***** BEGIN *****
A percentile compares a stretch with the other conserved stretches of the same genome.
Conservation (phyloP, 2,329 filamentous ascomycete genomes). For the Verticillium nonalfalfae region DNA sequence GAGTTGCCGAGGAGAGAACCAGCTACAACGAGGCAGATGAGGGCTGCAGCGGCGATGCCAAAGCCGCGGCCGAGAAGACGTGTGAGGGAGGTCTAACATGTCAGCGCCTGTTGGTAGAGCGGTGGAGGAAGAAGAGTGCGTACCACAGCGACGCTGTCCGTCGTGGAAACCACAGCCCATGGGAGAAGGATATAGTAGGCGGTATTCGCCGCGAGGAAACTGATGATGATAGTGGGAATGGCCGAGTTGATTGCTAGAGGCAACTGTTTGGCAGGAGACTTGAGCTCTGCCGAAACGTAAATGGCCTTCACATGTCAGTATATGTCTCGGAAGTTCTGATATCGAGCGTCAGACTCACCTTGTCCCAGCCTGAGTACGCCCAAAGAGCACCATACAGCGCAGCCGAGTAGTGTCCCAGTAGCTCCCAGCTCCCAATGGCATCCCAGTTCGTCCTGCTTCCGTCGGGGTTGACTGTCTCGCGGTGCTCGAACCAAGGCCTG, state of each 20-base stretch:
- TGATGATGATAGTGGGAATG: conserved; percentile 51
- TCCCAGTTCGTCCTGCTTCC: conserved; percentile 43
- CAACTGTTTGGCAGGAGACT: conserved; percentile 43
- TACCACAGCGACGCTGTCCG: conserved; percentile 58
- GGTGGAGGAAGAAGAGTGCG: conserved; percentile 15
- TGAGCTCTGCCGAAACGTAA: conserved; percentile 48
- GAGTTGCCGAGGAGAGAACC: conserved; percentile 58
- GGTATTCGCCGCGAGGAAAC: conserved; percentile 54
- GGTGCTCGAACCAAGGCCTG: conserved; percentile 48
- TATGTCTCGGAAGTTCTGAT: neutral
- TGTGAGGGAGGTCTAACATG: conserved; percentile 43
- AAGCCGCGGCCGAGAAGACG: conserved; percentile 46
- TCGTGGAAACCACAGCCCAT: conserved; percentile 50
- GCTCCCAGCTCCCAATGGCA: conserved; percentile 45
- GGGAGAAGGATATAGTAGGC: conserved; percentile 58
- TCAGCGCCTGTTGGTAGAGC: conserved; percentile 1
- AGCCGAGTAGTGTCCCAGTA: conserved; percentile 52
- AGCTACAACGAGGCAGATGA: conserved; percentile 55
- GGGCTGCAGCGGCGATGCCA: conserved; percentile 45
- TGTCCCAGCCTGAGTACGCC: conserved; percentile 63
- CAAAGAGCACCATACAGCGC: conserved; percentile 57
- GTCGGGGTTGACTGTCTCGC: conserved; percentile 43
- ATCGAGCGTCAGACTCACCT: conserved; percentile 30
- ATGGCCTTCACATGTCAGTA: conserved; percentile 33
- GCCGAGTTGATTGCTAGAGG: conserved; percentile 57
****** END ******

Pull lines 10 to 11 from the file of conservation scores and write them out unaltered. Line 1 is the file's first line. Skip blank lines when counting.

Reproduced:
- GGTATTCGCCGCGAGGAAAC: conserved; percentile 54
- GGTGCTCGAACCAAGGCCTG: conserved; percentile 48